Can Taking Testosterone Change Who You're Attracted To?

With TikTok recently updating its community guidelines to ban misgendering, deadnaming, misogyny, and any content that promotes conversion therapy, the social media space is rapidly becoming a more inclusive place for many LGBTQ+ individuals. Whether people are looking to find a more queer-friendly community or searching for answers about their sexuality or identity, the social media platform seems to be offering a lot of resources in an environment relatively safeguarded against queerphobia.

One question that's gained popularity among content creators is whether or not hormone replacement therapy (HRT) — and, more specifically, taking testosterone — can change who you're attracted to.

In one video, a TikTok creator says, "I think it's worth talking about. Why does testosterone make me gay in the guy way? Are guys more gay? Do guys who naturally have a lot of testosterone really want pee pee?"

Another creator stitched the video by sharing his personal experience, noting that when he started testosterone, doctors asked about sexual activity and pregnancy prevention. "'I was like, 'No, no, no, bestie, the parts that I have and the parts of the people I'm attracted to have, we don't have to worry about that, I'm good.' They were like, 'No, when you start testosterone, you may become more attracted to men,' and I was like, 'Absolutely not.'"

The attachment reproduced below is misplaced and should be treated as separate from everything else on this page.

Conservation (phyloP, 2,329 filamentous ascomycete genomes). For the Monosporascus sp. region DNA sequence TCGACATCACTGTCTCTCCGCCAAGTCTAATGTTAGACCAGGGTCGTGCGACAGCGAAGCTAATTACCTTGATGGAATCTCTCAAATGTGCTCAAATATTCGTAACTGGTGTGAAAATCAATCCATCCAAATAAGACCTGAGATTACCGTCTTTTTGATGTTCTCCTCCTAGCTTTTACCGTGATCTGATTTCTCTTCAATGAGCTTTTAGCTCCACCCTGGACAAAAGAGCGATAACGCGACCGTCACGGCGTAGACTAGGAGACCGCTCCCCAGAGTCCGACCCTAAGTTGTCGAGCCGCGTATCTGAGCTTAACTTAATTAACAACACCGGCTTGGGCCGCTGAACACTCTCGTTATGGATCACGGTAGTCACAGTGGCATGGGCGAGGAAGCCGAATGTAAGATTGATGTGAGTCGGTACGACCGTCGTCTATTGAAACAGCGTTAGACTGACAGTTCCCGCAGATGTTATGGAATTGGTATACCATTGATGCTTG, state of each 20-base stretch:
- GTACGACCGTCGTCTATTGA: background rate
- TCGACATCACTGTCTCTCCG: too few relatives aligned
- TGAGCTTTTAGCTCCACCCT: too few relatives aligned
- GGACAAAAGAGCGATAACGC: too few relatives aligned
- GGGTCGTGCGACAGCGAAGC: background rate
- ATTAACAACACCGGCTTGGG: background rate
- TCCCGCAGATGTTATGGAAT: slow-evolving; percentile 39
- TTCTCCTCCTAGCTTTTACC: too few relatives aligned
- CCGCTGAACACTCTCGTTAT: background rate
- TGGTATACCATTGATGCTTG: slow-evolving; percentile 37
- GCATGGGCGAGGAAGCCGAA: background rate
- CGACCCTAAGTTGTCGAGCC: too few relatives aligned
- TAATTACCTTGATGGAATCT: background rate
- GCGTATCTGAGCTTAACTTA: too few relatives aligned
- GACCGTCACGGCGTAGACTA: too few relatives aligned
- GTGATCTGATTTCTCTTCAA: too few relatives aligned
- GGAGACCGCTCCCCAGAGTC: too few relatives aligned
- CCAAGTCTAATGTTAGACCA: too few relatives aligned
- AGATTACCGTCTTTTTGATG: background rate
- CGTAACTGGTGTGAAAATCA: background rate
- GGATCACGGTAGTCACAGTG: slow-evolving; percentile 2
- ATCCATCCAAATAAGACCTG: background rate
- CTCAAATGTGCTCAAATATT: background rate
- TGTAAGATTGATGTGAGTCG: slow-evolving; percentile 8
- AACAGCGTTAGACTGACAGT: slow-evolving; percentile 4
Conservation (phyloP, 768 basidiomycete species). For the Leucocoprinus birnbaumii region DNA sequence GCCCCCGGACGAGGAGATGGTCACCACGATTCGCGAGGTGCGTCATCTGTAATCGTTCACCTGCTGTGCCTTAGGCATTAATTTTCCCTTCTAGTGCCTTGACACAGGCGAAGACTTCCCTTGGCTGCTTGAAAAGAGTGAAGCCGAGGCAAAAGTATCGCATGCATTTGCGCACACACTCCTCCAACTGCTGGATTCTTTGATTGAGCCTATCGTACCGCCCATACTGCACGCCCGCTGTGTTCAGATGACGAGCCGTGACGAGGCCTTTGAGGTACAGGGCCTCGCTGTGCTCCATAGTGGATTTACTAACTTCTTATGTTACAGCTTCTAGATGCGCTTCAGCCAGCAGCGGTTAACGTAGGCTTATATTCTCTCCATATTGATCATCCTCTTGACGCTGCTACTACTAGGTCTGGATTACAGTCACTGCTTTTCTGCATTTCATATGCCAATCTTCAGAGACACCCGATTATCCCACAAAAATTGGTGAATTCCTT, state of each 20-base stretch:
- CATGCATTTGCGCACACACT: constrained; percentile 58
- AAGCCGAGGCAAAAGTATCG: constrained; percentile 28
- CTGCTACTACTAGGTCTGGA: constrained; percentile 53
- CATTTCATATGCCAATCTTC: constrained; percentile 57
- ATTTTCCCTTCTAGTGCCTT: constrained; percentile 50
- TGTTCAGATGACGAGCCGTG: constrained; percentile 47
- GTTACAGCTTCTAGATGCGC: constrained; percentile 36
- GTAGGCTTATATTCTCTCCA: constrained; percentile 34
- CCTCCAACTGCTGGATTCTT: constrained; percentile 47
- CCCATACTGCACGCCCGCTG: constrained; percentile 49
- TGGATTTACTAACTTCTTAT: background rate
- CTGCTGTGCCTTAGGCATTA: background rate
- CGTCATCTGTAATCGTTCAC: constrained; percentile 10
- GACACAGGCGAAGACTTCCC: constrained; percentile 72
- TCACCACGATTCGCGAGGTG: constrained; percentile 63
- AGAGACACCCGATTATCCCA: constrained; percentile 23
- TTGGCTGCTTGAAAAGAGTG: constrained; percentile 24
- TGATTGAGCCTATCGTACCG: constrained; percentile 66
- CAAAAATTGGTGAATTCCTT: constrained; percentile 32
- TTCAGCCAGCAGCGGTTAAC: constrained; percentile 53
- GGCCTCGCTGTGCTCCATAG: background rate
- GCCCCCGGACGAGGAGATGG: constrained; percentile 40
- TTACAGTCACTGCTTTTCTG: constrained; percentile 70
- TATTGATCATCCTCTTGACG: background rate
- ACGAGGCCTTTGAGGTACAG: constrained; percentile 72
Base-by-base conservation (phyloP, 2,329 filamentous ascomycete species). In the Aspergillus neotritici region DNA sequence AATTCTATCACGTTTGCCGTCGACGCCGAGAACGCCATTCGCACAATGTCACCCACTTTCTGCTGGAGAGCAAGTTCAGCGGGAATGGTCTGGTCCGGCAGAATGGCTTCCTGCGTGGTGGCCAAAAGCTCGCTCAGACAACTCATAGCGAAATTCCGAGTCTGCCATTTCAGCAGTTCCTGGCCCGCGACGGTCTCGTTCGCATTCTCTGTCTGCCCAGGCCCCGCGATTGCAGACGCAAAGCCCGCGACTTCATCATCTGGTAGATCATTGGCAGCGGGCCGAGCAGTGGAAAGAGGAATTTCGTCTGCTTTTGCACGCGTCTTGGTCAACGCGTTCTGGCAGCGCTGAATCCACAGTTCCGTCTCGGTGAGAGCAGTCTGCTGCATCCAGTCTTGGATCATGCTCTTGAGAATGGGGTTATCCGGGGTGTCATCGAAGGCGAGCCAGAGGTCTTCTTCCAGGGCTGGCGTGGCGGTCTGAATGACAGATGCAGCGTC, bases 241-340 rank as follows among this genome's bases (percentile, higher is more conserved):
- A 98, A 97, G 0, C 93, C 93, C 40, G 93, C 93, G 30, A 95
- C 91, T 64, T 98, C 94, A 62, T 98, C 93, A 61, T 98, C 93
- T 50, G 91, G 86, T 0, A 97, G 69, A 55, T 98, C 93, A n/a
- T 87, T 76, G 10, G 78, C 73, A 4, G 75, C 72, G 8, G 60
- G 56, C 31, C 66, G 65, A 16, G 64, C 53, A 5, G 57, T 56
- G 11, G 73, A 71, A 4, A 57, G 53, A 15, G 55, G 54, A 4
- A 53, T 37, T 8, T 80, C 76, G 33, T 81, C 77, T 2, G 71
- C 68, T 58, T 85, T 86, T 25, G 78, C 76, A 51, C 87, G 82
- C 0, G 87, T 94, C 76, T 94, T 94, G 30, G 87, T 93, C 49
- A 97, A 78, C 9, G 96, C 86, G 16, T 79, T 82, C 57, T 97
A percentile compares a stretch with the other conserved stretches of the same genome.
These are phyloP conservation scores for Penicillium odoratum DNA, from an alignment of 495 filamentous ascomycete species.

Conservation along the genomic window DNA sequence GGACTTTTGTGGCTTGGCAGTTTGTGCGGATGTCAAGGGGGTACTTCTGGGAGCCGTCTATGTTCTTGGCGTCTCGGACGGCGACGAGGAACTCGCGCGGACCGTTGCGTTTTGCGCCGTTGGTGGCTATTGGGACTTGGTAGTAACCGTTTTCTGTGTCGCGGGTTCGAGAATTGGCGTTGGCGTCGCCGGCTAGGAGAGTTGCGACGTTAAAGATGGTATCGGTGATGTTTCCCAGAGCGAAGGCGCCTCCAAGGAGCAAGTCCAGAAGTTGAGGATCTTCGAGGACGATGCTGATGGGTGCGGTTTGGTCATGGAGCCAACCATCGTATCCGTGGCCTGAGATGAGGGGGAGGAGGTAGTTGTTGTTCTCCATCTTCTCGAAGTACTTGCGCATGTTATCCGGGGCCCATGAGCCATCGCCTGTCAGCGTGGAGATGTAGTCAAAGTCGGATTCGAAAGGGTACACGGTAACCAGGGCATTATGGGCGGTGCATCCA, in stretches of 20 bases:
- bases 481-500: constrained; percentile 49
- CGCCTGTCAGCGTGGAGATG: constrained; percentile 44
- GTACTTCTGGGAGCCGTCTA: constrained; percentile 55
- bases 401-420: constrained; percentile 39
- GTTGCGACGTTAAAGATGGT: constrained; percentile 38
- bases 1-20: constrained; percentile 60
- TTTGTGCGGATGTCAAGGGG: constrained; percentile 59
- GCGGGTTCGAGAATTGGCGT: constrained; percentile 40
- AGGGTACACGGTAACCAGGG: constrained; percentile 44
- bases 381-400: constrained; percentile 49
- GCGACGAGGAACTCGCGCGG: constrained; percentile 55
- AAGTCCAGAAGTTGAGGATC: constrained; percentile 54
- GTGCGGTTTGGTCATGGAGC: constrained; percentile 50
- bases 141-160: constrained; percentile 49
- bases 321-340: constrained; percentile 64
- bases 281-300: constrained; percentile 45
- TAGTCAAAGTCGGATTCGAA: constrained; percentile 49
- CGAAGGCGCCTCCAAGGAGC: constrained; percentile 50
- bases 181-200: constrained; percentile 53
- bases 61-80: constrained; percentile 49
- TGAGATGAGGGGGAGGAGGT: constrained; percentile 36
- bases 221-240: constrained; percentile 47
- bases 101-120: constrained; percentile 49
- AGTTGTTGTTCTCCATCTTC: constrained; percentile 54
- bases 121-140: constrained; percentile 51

But things changed for this creator. "Well, you see, a couple months into taking testosterone, long story short, I'm 11 months on T and I have a boyfriend — a cisgender man . . . And so I would also like to ask the question, because how did I become a gay man? Gay? Like, gay? Women, but gay?"

As expected, the viral videos are flooded with comments from other TikTok users wondering the same question. "I need more research on thissss," writes one person. Some are also sharing their personal experiences: "I'm not even on T, but once I started my transition, I became attracted to men again🧍."

Because this seems to be a common experience for those taking testosterone — and there are lots of unanswered questions surrounding the idea — we spoke with Michelle Forcier, MD, a clinician for Folx Health, a company that offers hormone therapy and other services specifically for those who are transgender, nonbinary, and intersex. Here's what she has to say about whether or not testosterone can actually influence your sexual orientation.

When Someone Starts Taking Testosterone, Is It Possible It Could Make Them More Attracted to Men?

Because sexual preferences are extremely nuanced, it's possible for your attraction to change over time — even without taking testosterone. But Dr. Forcier points out that when taking testosterone, there are a few reasons why you may become more sexually attracted to men. For one, when someone starts taking testosterone, "their body and brain will now be living and experiencing themselves and others in a new body and brain hormone milieu," Dr. Forcier says. They describe it as if "changing from salt-water ocean to a lake or pool."